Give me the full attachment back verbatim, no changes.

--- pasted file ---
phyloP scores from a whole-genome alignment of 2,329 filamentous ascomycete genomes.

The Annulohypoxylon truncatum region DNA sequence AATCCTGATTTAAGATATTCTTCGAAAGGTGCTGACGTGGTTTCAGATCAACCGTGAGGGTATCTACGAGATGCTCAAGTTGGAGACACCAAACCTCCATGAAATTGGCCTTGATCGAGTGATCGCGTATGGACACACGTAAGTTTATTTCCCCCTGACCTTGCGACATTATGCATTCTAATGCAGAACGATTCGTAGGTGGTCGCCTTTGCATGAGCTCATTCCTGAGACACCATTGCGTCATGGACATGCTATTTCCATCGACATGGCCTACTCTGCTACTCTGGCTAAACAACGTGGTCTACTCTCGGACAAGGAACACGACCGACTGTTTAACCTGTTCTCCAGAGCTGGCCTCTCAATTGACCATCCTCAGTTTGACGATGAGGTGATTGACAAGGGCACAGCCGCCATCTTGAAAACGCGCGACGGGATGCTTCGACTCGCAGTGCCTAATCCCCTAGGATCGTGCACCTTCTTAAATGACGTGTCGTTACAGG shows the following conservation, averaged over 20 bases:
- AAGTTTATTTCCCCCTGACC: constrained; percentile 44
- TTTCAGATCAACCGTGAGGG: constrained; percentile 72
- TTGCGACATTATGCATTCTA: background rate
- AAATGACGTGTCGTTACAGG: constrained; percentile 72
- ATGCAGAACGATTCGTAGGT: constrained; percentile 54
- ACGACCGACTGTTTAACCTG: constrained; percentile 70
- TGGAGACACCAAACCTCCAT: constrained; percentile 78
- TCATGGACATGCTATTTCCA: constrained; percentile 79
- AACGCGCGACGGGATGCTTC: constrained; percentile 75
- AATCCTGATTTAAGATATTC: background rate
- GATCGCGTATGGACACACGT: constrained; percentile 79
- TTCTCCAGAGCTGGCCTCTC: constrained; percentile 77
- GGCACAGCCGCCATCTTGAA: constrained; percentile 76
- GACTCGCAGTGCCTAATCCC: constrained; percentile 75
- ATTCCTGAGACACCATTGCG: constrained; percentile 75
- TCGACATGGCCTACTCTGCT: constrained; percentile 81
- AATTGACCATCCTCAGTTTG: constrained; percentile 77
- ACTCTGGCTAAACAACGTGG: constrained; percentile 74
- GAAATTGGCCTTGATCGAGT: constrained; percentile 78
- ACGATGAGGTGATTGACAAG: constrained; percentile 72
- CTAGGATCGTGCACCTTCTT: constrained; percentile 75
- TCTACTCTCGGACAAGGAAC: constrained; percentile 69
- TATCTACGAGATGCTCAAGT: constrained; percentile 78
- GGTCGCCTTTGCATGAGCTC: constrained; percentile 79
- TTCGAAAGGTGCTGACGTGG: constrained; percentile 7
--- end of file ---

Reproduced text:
phyloP scores from a whole-genome alignment of 2,329 filamentous ascomycete genomes.

The Annulohypoxylon truncatum region DNA sequence AATCCTGATTTAAGATATTCTTCGAAAGGTGCTGACGTGGTTTCAGATCAACCGTGAGGGTATCTACGAGATGCTCAAGTTGGAGACACCAAACCTCCATGAAATTGGCCTTGATCGAGTGATCGCGTATGGACACACGTAAGTTTATTTCCCCCTGACCTTGCGACATTATGCATTCTAATGCAGAACGATTCGTAGGTGGTCGCCTTTGCATGAGCTCATTCCTGAGACACCATTGCGTCATGGACATGCTATTTCCATCGACATGGCCTACTCTGCTACTCTGGCTAAACAACGTGGTCTACTCTCGGACAAGGAACACGACCGACTGTTTAACCTGTTCTCCAGAGCTGGCCTCTCAATTGACCATCCTCAGTTTGACGATGAGGTGATTGACAAGGGCACAGCCGCCATCTTGAAAACGCGCGACGGGATGCTTCGACTCGCAGTGCCTAATCCCCTAGGATCGTGCACCTTCTTAAATGACGTGTCGTTACAGG shows the following conservation, averaged over 20 bases:
- AAGTTTATTTCCCCCTGACC: constrained; percentile 44
- TTTCAGATCAACCGTGAGGG: constrained; percentile 72
- TTGCGACATTATGCATTCTA: background rate
- AAATGACGTGTCGTTACAGG: constrained; percentile 72
- ATGCAGAACGATTCGTAGGT: constrained; percentile 54
- ACGACCGACTGTTTAACCTG: constrained; percentile 70
- TGGAGACACCAAACCTCCAT: constrained; percentile 78
- TCATGGACATGCTATTTCCA: constrained; percentile 79
- AACGCGCGACGGGATGCTTC: constrained; percentile 75
- AATCCTGATTTAAGATATTC: background rate
- GATCGCGTATGGACACACGT: constrained; percentile 79
- TTCTCCAGAGCTGGCCTCTC: constrained; percentile 77
- GGCACAGCCGCCATCTTGAA: constrained; percentile 76
- GACTCGCAGTGCCTAATCCC: constrained; percentile 75
- ATTCCTGAGACACCATTGCG: constrained; percentile 75
- TCGACATGGCCTACTCTGCT: constrained; percentile 81
- AATTGACCATCCTCAGTTTG: constrained; percentile 77
- ACTCTGGCTAAACAACGTGG: constrained; percentile 74
- GAAATTGGCCTTGATCGAGT: constrained; percentile 78
- ACGATGAGGTGATTGACAAG: constrained; percentile 72
- CTAGGATCGTGCACCTTCTT: constrained; percentile 75
- TCTACTCTCGGACAAGGAAC: constrained; percentile 69
- TATCTACGAGATGCTCAAGT: constrained; percentile 78
- GGTCGCCTTTGCATGAGCTC: constrained; percentile 79
- TTCGAAAGGTGCTGACGTGG: constrained; percentile 7